‘ I believe so. As long it was in some way at arms length and he could truthfully say he knew nothing about it. He would therefore, not approve but not take any steps to prevent it happening. I need to think about the correct formula which would give you confidence.’
He rose to his feet
“These are things for Ximene to consider. Now, I want to get Joan’s opinion on the samples of the treasure you have given me” I do believe that helping you with the treasure is a separate issue”
John noted the successive use of the word “you”. The Earl clearly had accepted John as Ximene’s Ambassador.

Joan was waiting for them in her own chambers. She greeted them both warmly. They pulled chairs into position so that they sat with their heads together as she took John’s treasures and examined them. John could immediately see a side of Joan he had not anticipated. She was certainly not the empty headed courtesan she often pretended to be.
She carefully looked at the sparkling stone and then the dagger.
She looked up at the two men with astonishment.
“I think they both come from the same place. The stone is called a diamond. It comes originally from India and is extremely rare. In the east they developed a skill at cutting the stone so that it shines like this. It was highly regarded as jewellery and its rarity caused it to be very valuable. There was then a disruption in supply. The stones which did reach the west were uncut and it has been common to crush then to a dust and use them as medicine.”
And where did they come from?
Not directly from India I think. There are now, once again, a small number of larger stones coming onto the European market. They are so valuable that they are regarded as something which should only be worn by kings. This is the biggest diamond I have ever seen and the one which shines the brightest.”
She then turned her attention to the knife
“The writing on the knife is Hebrew. It is a sacrificial knife from the Jewish temple in Jerusalem. Sacrifices ceased to be part of the Jewish religion when the Romans destroyed the temple and stole the temple treasure over a thousand years ago.
She could hardly conceal her excitement. Also in the temple was a vast collection of diamonds supposedly donated firstly by the Queen of Sheba and later by Cleopatra. I believe that both the diamond and the knife came from the temple. This diamond was quite possibly owned by one of those famous ladies. Just to add to the story, it is said that the treasure from Jerusalem was transported to Rome and subsequently stolen by the Visigoths. It was last seen in Toulouse , close to here. No one has any idea where it went after that. Both of these items are worth a fortune.”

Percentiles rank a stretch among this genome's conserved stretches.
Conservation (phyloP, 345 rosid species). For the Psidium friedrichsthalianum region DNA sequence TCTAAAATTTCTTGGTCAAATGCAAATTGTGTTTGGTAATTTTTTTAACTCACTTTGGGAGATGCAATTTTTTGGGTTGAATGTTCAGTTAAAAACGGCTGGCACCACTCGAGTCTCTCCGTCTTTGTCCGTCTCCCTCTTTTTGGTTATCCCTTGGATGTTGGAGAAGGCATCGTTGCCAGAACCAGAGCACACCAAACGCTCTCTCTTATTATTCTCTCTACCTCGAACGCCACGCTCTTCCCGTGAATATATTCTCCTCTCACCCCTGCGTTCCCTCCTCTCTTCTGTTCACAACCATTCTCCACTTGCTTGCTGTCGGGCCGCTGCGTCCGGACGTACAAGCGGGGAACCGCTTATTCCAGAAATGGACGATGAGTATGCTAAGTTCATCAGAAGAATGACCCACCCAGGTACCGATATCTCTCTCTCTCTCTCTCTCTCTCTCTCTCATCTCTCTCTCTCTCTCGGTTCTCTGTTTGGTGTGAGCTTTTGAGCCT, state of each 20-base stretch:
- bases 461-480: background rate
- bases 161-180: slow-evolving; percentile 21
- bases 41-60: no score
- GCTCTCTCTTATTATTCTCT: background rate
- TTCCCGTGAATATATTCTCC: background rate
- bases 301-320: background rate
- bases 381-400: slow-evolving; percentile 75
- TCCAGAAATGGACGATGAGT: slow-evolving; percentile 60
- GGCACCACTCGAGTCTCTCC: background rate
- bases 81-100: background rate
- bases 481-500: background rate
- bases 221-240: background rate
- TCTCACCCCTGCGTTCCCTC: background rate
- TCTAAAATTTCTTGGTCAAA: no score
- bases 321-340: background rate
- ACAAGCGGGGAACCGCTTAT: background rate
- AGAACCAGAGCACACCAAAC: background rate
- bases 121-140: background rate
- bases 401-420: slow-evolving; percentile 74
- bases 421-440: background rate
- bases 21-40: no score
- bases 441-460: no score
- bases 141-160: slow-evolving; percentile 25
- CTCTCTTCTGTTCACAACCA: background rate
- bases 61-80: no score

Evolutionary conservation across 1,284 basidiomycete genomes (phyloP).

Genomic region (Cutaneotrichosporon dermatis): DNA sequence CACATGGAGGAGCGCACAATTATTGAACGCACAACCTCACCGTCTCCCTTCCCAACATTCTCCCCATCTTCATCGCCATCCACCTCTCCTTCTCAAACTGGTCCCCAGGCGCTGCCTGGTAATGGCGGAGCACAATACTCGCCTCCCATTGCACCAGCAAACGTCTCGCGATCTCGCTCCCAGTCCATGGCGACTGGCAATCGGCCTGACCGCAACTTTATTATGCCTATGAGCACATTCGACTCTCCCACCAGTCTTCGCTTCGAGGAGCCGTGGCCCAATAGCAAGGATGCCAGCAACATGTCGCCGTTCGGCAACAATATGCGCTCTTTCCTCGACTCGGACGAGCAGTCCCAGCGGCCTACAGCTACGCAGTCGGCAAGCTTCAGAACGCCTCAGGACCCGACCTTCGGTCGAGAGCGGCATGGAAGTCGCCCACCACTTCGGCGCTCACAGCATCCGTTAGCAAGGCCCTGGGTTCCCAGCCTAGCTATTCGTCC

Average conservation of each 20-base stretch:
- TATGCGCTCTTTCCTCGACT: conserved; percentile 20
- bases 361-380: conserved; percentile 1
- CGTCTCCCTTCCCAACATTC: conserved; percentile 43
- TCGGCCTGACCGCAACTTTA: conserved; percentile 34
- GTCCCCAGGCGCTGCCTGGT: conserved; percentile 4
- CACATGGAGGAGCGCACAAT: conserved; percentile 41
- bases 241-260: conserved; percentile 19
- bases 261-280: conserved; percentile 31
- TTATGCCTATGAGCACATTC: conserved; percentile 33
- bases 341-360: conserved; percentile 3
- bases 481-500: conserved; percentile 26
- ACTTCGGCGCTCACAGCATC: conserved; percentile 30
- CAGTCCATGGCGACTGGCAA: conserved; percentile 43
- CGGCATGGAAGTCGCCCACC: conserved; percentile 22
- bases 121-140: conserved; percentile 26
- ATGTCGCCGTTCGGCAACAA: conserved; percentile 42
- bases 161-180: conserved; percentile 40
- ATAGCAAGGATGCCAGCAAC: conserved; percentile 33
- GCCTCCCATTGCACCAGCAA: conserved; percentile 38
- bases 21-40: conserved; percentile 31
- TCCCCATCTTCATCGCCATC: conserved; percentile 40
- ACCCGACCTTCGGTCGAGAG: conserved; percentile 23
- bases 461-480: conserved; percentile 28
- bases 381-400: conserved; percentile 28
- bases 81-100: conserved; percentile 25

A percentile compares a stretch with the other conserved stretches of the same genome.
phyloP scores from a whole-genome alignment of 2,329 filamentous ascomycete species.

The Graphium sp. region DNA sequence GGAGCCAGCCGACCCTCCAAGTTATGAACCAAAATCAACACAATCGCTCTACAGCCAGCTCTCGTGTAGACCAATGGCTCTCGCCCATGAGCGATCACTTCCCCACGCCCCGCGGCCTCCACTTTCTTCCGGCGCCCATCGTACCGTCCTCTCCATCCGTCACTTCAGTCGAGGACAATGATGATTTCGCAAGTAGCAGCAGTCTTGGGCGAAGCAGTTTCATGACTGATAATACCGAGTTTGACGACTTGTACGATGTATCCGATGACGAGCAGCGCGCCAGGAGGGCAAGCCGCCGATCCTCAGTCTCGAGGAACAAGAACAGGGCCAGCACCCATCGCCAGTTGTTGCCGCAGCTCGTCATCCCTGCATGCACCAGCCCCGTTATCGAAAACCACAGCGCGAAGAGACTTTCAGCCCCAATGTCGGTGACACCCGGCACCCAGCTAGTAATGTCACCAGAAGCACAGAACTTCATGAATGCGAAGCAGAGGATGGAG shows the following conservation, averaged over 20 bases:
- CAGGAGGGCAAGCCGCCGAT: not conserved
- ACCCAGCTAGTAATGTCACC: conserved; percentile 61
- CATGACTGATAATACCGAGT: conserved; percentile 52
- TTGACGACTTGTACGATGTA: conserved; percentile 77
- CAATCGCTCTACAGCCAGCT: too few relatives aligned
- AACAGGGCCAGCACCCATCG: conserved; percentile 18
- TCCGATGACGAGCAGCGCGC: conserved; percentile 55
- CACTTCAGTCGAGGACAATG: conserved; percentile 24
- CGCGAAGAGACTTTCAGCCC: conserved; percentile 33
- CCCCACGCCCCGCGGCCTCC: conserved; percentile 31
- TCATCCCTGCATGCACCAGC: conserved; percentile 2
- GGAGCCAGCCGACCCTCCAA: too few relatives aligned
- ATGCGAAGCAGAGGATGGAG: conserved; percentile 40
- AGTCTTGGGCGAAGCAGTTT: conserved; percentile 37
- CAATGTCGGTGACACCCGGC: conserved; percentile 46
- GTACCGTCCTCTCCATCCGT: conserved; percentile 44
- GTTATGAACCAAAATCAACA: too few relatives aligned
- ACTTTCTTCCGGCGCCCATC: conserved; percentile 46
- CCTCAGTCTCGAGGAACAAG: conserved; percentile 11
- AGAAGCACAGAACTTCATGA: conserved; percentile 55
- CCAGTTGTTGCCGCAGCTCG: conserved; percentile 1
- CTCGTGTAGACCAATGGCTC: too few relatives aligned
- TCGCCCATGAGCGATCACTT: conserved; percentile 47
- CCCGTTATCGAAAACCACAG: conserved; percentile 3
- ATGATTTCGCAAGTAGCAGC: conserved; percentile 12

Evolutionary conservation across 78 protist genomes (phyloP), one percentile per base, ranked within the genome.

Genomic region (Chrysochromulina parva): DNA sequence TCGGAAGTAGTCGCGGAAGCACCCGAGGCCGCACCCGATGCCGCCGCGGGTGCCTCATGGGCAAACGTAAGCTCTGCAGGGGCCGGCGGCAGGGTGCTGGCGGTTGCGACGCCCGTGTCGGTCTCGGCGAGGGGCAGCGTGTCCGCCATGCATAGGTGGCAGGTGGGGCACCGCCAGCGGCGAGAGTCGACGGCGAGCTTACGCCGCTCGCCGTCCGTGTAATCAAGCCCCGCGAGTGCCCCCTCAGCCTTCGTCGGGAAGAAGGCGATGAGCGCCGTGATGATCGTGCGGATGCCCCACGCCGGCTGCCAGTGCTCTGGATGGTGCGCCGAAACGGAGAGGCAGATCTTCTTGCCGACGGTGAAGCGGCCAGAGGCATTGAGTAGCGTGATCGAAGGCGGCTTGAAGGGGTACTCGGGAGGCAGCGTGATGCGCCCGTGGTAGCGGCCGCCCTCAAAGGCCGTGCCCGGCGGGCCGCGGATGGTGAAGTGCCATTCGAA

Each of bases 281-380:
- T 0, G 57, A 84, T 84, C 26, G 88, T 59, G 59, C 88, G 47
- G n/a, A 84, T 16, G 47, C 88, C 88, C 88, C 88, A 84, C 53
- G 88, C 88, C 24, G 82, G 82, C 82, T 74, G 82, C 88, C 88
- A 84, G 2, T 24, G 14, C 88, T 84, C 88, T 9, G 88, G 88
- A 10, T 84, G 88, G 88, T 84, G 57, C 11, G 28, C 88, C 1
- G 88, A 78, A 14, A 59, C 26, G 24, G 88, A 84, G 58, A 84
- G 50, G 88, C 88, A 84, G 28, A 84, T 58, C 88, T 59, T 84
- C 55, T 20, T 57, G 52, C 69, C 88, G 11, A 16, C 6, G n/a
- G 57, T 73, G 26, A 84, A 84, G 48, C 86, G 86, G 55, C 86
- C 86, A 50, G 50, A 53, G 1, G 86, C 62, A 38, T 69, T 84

John smiled. Joan was certainly knowledgeable. Her assessment tied in precisely with the stories he had heard.
She looked at John
“There is more of this?”
“Much, Much more” John replied
Well, well” said the Earl
“This confirms what I said, the Prince will certainly be interested in helping with the treasure regardless of the outcome of the betrothal negotiations.”
He stretched and stifled a yawn.
“We should retire… John I must be away for a couple of days reviewing the situation along the Gers and Garronne rivers. It is routine and will probably prove to be uneventful, perhaps you could stay here and keep Joan company. After that we must allow you to present your credentials to the Prince. It is also necessary to make sure that you are known to all the commanders in the Prince’s army so that you are recognised as a Royal Guard, in fact, the foundation Lion of Aquitaine. It will devise a special ensigna to recognise that fact. It is essential that you should have access to the Lions’ camp and the Prince’s compound. After that you should ride with the army at least as far as Carcassonne from where you can re-establish contact with Ximene and bring her to meet the Prince.
Joan was still looking at the diamond
“John, please can I keep the diamond for tonight?”
John still had little idea of the diamond’s value.
“Of course” he said
“In fact it would probably be sensible to leave it in your safe keeping as, at the bidding of the Earl, I will shortly be going into a combat situation. You may return it to me when I return to Bordeaux. Take the knife as well but remember that really belongs to Ximene.”
Joan looked at him in astonishment.
“You would place such trust in me?”
John smiled
“You are the grand-daughter of a King of England. If I cannot trust you I cannot trust anyone!

The most dangerous woman in the world